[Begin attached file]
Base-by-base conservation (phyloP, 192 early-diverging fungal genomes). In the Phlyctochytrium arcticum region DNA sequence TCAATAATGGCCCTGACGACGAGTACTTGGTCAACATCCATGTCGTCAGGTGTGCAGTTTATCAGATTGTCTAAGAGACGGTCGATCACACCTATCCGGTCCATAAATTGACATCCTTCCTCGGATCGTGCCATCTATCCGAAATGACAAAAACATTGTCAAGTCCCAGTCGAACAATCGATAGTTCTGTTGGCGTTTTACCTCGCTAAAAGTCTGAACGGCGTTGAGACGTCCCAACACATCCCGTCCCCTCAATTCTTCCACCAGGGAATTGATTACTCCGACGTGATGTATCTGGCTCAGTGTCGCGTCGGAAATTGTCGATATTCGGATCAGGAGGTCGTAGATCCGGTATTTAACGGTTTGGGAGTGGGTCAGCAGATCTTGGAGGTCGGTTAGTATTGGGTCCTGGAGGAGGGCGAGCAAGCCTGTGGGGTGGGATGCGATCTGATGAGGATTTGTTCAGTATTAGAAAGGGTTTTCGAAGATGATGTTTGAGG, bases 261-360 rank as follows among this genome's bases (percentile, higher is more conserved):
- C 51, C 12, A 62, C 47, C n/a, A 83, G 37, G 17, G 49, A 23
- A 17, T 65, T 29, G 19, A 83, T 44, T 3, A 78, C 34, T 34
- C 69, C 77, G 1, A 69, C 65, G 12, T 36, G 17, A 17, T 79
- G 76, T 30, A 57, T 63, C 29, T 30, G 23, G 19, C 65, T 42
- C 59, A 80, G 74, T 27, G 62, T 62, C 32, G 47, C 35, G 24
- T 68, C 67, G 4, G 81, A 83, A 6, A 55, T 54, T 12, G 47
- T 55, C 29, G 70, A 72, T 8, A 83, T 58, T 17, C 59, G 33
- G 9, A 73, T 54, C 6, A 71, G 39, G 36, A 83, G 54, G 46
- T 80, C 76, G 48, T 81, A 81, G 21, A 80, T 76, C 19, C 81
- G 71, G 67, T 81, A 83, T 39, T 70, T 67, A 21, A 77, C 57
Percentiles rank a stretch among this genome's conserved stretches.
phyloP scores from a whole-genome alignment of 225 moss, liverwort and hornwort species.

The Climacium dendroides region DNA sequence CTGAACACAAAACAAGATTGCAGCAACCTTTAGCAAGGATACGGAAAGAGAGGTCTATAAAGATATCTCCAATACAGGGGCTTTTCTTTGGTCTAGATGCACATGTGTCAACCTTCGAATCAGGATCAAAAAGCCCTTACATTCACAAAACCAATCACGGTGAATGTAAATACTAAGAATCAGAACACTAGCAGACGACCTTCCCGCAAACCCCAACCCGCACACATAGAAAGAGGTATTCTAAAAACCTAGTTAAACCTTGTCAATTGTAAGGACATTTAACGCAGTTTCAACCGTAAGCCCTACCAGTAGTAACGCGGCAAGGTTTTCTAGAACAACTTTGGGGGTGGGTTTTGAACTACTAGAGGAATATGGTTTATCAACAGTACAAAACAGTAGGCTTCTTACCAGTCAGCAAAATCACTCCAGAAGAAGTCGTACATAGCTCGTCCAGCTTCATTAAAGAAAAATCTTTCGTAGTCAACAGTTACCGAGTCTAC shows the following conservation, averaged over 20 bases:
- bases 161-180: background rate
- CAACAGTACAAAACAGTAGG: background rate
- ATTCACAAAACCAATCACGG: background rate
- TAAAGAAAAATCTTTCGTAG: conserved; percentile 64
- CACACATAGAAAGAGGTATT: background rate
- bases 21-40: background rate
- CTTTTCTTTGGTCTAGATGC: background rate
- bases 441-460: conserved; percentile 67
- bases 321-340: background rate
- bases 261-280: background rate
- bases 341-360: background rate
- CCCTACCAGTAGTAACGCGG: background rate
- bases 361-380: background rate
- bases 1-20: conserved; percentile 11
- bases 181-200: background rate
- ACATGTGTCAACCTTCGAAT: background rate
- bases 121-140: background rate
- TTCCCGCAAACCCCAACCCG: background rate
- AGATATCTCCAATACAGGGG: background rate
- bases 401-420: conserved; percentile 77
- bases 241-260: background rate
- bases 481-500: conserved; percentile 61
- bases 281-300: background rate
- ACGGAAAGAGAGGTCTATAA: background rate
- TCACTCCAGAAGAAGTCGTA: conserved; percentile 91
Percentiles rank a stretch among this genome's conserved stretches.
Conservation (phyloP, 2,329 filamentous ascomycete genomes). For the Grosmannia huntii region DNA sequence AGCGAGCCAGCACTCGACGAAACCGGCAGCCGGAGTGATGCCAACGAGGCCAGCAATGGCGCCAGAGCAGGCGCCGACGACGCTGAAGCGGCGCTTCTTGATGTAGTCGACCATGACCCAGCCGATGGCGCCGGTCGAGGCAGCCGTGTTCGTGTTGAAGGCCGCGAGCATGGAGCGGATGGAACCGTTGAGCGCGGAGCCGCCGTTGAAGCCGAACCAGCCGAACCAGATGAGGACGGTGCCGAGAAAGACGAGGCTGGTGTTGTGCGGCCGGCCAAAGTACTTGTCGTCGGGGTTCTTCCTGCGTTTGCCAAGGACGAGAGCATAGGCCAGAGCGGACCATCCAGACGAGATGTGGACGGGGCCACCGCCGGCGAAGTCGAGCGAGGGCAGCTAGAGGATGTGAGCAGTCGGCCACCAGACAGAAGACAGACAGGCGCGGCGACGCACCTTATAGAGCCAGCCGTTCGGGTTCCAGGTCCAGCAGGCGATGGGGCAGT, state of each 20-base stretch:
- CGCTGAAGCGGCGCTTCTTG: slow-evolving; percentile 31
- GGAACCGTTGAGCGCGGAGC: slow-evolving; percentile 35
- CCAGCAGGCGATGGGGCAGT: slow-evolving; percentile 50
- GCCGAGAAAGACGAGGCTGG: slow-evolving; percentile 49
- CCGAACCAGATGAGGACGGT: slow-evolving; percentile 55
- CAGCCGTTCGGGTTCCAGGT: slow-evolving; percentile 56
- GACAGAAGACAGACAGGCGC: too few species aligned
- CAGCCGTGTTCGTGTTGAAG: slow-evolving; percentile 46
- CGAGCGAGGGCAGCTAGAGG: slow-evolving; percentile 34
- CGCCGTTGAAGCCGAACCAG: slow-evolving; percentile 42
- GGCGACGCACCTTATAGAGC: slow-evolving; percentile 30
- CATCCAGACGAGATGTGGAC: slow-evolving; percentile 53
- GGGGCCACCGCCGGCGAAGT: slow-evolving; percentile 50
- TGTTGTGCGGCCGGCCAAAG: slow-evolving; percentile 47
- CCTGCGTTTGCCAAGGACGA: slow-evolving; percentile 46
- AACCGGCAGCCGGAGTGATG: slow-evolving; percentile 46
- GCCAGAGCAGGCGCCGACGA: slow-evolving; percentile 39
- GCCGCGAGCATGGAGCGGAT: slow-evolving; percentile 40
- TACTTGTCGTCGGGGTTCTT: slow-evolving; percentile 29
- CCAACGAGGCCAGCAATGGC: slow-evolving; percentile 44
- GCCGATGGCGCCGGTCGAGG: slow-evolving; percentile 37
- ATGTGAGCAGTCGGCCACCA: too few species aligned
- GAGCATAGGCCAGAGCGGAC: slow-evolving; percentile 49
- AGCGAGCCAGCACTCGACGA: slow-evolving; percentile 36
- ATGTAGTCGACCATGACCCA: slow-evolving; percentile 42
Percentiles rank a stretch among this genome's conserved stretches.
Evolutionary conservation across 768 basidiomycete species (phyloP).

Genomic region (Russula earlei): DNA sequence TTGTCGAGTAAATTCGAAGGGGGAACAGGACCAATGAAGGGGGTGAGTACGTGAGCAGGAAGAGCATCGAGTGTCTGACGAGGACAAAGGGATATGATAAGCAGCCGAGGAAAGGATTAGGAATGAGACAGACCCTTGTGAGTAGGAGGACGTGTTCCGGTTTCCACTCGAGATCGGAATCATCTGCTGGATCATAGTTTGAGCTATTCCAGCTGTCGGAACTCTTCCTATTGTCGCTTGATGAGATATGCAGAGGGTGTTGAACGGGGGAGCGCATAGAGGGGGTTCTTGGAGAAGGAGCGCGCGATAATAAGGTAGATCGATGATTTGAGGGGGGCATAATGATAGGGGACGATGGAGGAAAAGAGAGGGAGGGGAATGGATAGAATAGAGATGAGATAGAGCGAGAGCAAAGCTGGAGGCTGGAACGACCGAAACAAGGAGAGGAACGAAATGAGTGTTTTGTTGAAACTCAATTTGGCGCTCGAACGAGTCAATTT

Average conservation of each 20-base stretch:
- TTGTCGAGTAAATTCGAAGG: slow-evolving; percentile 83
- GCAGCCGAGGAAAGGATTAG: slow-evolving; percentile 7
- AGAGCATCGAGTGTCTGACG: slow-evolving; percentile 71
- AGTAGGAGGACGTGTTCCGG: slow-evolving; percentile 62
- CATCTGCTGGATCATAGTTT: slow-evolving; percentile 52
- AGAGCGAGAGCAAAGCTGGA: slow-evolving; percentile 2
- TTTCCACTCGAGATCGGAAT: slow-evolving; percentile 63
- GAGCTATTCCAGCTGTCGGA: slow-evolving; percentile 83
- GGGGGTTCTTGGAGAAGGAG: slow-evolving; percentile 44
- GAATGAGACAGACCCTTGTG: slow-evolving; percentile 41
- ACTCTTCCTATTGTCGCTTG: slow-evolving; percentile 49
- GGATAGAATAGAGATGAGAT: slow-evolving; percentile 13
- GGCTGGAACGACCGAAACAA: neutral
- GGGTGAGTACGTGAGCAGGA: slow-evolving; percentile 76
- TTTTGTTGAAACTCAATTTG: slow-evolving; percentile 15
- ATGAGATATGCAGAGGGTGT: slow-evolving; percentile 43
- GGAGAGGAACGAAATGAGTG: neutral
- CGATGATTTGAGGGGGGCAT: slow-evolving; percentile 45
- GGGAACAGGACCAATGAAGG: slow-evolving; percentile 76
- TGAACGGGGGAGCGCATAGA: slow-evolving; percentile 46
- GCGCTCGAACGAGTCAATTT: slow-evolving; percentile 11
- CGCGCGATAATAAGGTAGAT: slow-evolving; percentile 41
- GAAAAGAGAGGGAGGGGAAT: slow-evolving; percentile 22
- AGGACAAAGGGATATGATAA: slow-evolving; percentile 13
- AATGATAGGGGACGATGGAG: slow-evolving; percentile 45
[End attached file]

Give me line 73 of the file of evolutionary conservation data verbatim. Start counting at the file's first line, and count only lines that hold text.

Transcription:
- AGAGCATCGAGTGTCTGACG: slow-evolving; percentile 71